Perhaps I should write a paper :-))))

To celebrate this momentous insight your next longneck shouds be India Pale Ale. Bottoms up, man:-)

Last edited by ariel; 29th April 2016 at 10:49 AM.
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Old 29th April 2016, 02:19 PM   #4
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Ariel:

When looking at hybrid examples, I am always of two minds. Does this represent temporal hybridism or geographical hybridism? In other words, are we looking at a transition between two forms that occurred over time (i.e., temporal evolution within a specific region), or, as you suggest, the mixing of two different styles in an intervening region?

Without provenance of specific pieces, I don't think one can distinguish between these two possibilities.

Ian.
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Old 5th March 2018, 04:37 PM   #5
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Quote:
Originally Posted by Ian
Ariel:

When looking at hybrid examples, I am always of two minds. Does this represent temporal hybridism or geographical hybridism? In other words, are we looking at a transition between two forms that occurred over time (i.e., temporal evolution within a specific region), or, as you suggest, the mixing of two different styles in an intervening region?

Without provenance of specific pieces, I don't think one can distinguish between these two possibilities.

Ian.
Very true.
The "geographical" hybrid would be consistent with pure Deccani origin.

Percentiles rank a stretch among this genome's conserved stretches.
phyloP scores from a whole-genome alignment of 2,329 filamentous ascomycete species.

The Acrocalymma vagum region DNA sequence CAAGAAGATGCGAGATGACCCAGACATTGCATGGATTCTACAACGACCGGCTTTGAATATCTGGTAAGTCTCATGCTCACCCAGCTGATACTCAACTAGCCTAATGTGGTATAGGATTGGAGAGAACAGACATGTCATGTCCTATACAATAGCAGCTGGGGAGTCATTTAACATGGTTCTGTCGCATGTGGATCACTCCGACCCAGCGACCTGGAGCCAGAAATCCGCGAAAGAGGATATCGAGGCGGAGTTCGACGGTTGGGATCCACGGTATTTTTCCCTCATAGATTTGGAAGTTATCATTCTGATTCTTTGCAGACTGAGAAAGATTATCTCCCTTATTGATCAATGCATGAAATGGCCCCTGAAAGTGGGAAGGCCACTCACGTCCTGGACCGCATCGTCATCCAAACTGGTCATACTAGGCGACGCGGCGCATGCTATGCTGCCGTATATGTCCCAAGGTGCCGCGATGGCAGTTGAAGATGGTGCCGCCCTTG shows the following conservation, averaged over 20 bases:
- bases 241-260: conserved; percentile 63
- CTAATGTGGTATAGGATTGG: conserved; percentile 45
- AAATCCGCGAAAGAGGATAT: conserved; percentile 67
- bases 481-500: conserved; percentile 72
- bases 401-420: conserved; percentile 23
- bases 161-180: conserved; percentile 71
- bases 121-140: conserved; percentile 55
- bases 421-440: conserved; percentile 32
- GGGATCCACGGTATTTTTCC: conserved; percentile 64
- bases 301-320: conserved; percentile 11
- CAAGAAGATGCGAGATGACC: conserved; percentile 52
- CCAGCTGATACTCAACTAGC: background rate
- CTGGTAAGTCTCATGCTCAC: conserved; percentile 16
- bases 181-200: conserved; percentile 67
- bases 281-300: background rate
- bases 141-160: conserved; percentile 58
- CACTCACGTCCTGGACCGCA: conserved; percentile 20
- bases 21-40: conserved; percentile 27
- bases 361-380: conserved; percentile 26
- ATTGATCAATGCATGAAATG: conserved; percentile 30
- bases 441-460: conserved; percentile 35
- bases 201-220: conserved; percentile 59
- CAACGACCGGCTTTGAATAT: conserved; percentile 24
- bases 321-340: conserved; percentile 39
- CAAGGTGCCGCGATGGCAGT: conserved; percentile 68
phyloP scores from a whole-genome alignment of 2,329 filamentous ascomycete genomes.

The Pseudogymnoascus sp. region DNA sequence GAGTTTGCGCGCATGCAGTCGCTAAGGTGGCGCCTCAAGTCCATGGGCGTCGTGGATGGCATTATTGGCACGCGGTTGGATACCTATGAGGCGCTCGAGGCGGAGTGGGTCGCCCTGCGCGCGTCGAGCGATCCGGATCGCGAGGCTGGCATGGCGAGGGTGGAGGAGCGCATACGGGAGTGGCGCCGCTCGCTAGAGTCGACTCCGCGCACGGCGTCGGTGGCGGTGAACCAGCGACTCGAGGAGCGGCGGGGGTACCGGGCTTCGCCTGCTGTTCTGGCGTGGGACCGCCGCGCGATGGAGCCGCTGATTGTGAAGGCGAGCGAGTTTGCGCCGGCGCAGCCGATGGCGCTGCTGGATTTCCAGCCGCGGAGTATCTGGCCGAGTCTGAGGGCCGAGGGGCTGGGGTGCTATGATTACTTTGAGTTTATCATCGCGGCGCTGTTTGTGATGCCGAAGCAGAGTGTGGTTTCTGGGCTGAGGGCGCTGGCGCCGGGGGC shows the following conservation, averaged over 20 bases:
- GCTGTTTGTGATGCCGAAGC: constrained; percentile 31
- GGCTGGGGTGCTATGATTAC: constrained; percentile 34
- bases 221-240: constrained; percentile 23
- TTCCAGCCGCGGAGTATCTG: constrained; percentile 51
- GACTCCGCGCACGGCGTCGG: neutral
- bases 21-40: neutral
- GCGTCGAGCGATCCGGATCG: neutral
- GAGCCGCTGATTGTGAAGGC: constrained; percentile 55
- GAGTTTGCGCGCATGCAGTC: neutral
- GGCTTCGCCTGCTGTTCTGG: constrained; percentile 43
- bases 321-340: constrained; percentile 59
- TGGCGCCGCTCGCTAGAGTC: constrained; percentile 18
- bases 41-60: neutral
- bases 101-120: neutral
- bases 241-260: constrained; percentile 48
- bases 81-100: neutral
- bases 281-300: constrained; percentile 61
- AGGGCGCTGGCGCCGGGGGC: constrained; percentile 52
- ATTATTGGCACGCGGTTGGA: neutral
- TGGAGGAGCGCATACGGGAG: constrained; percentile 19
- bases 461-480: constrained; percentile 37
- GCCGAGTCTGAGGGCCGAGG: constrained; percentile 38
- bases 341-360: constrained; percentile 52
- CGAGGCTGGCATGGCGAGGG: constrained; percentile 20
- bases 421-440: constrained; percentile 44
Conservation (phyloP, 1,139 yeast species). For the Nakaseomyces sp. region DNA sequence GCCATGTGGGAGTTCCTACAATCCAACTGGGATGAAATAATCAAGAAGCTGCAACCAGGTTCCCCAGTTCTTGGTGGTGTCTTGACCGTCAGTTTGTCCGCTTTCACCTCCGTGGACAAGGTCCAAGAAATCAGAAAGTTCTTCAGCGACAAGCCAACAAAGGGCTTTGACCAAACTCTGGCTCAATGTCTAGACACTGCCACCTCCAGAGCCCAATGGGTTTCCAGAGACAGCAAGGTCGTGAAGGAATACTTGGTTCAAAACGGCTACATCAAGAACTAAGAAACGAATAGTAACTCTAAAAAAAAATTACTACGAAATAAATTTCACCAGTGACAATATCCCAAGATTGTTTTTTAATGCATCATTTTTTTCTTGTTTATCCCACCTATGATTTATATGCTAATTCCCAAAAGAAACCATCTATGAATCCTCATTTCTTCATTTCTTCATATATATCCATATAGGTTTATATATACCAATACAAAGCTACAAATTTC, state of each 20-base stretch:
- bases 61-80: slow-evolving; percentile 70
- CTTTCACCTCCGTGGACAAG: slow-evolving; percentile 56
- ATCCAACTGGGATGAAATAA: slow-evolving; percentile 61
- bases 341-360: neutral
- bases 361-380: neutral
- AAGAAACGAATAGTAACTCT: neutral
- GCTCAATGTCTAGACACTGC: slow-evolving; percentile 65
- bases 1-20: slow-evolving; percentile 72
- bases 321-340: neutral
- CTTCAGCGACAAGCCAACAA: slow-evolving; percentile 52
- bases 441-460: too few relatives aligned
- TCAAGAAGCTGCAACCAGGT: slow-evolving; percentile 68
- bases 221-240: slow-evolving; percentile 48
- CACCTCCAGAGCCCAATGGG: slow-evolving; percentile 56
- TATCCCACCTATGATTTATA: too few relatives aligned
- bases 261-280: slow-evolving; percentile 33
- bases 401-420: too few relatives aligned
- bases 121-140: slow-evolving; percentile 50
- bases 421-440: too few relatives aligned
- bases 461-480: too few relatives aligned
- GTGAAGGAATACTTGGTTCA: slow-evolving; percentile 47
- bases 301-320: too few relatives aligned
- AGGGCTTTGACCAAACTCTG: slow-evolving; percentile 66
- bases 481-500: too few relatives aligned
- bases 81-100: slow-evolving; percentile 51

The "temporal" one might me Mughal with Southern influence or Southern with the Mughal one.

But the epicenter ( or initial point) of such a transition would still be likely to occur at the point of maximal clash between the two, wouldn't it?
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Old 5th March 2018, 09:44 PM   #6
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I remembered seeing a similar one, and it came back to me: in the Elgood's paper on Deccani swords

http://www.vikingsword.com/vb/showth...808#post197808

there is a sword with very similar handle, that is attributed to Deccan
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Old 6th March 2018, 06:42 PM   #7
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Quote:
Originally Posted by ariel
...
But the epicenter (or initial point) of such a transition would still be likely to occur at the point of maximal clash between the two, wouldn't it?
Or the point(s) at which one was (eventually) supplanted by another. Without more information, I don't know how to distinguish geographical from temporal transition.

Ian.
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Old 29th April 2016, 02:46 PM   #8
Jens Nordlunde
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Ariel, there are a few things, which should be taken into consideration when comparing these hilts. The different parts is India were influenced from different parts of the outside World - but from where?

During the Deccan Sultanates there was a heavy influence from Turkey, while the Mughals were influenced from Persia, and I dont think these two areas changed their fashion, in this case the looks of the hilts, with the same speed.
It is likely that Deccan was more conservative when it came to changes. But diring wars and trade different hilt types did 'travel' over very big distances, and this could also have been part of the change of fashion.

The hilt (no 4 from left) you show in the first picture is interesting.
Have a look at the way the hand guard ends, no animal head and no flower bud - it just ends, which is quite unusual, although it has been seen before. This could be a Deccani hilt, but the strange thing is, that I have a hilt where the hand guard ends in the same way, and I am convinced that my hilt is Mughal, wwith a very fine gold inlay of the decoration.
One could ask if this way of ending the hand guard is Deccani or is it Mughal. I dont know, and I have not yet researched these hilts, but as they are not so common I find it, untill I have learned some more about them, likely that they come from the area.